The lobby of Ogden's Standard-Examiner boasts a few relics of a bygone newspaper era, like a linotype machine that used to be fed with molten lead to formulate print molds, and a hand-crank printing press. But in the upstairs office, cubicle walls are being taken down, a TV-style news studio has been built, and reporters are learning the ropes of video editing and how to operate shoulder-mounted video cameras.
In recent years, the newspaper, which traces its lineage back to the late 1800s, has begun requiring that shooting photos and videos with smartphones be part of journalists' routines. And in 2014, the Standard-Examiner made a push toward an all-of-the-above approach to reporting that includes investing in a new studio and three shoulder-mounted cameras.
"It's not that we're asking the staff to do five different jobs, we're just asking them to do one job five ways," says the paper's editor, Andy Howell.
In 2013, the paper had its share of layoffs, with the newsroom losing four positions. This year, as part of the paper's new digital direction, the Standard has added more staff and done away with the print graphic-artist position in favor of a new video editor who can help train reporters on shooting and editing footage.
The paper's studio includes a tripod-mounted studio camera that Howell hopes reporters will be able to automate and use to record interviews with politicians or other sources. The push toward video has resulted in a variety of news formats, including a video feature called the Daily Update. In the style of a TV news brief, a staffer delivers a series of news updates, accompanied by still photos and links to the full stories. Instead of hosting videos on YouTube, the paper has its own video player, which it sells ad space for. In addition to staff content, the channel gathers videos from users, from footage of hailstorms to a video of the aftermath of a recent police shooting.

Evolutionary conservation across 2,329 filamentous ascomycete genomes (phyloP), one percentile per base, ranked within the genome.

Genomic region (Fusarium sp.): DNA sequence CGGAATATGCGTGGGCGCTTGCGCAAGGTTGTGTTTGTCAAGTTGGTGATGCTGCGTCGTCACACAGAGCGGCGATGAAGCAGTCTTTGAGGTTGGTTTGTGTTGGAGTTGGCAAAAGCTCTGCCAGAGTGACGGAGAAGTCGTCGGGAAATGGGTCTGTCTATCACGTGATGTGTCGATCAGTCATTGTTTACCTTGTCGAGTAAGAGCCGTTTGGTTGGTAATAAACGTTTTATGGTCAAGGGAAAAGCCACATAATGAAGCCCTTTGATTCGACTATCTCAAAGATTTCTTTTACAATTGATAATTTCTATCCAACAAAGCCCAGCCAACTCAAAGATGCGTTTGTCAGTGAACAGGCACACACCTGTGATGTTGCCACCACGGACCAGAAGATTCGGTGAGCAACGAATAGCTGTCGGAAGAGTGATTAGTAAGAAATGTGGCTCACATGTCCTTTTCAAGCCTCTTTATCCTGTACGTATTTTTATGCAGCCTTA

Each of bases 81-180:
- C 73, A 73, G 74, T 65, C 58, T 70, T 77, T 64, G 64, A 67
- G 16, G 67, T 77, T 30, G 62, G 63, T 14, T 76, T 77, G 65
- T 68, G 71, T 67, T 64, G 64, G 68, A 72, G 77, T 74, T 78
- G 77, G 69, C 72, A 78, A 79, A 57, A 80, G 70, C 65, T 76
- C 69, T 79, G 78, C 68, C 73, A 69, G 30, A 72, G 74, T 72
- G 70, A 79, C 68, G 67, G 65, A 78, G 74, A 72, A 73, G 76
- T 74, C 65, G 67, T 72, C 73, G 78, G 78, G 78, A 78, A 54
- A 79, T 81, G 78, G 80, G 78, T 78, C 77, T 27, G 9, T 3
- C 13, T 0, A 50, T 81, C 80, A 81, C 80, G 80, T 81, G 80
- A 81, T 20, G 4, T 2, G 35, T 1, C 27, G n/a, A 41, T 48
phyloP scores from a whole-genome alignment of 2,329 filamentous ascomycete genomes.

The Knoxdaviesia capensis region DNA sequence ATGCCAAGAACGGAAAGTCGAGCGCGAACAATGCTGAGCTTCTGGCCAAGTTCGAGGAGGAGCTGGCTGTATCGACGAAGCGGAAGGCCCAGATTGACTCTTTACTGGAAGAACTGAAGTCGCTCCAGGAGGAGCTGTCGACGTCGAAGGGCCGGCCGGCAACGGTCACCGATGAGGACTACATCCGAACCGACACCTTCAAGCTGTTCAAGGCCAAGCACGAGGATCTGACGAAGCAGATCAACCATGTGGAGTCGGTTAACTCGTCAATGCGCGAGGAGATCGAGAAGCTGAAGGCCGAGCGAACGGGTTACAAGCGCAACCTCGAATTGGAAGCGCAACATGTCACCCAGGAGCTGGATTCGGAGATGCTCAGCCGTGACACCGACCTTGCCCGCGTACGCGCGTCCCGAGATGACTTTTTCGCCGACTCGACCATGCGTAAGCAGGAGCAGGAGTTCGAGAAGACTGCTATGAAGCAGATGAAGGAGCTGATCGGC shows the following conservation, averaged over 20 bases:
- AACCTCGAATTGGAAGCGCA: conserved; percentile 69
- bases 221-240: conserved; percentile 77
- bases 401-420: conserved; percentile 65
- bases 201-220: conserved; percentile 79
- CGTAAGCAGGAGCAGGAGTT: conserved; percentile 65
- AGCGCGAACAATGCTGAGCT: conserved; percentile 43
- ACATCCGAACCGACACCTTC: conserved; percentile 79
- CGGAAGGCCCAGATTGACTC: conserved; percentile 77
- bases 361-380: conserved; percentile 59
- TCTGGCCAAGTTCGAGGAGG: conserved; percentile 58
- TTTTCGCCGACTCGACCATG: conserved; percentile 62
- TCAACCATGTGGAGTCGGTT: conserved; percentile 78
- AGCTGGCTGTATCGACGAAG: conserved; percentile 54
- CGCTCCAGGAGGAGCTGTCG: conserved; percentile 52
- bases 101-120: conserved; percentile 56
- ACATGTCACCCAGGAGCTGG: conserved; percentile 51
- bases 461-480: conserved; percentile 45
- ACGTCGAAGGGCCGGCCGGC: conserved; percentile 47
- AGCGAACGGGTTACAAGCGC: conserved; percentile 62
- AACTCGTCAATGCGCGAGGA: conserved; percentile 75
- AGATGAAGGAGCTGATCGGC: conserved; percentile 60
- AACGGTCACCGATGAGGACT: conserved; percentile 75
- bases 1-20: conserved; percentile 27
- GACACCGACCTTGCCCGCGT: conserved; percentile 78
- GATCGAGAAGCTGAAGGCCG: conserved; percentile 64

Many of the reporters have become used to attending a press conference at the scene of breaking news and shooting raw video with their smartphones for immediate posting. The footage is often later edited to accompany the final story. Howell likens the reporters on the scene to first responders in an emergency who have to do what they can until the doctors can be brought in—in this case, the video editor, who polishes and refines the reporters' iPhone videos.
"The first reporters there have to be able to do everything, and then the specialists come later," Howell says.
In the midst of breaking news, the staff is also working on special documentary projects, like Making the Grade, an online video series about education problems in local school districts and the state as whole. The six-part series of 20-minute films recently won second place for the Inland Press Association's contest for excellence in digital journalism.
The move toward video is one that Howell says developed organically, as the paper has always had an emphasis on photography and even shooting its own documentary projects, starting in 2009 when the paper gathered sponsors to help create the DVD The Sky is No Limit: Behind the Scenes at the 2009 HAFB Show.
And the approach of trying everything is one that appeals to the paper's visuals editor, Kathleen Duncan, who says that you normally see papers try the handheld approach or polished documentaries, but not both.
"We're trying everything and seeing what works for our audience," Duncan says. She adds that while some reporters struggled, especially in the beginning, "some of our reporters really love doing video—they'll do it without me asking them, and come back and edit it because they're so into it."
For Howell, the focus on video is not about having gadgets, but about having staff comfortable in using multiple platforms instead of specializing in one medium. He points to the specialization of the subject of the documentary Grizzly Man, who spent years living with Alaskan grizzly bears to get photos and video that "nobody could match."
"But what happened to him?" Howell asks. "They ate him." An old-school journalist who specializes in just writing or just video might not meet so gruesome a fate, but their method might not help keep their careers alive.
"So the professional journalist isn't going to match that," Howell says. "But if the journalist can also write, analyze and get videos and photos, too, then that's the new genre for what's 'professional' these days."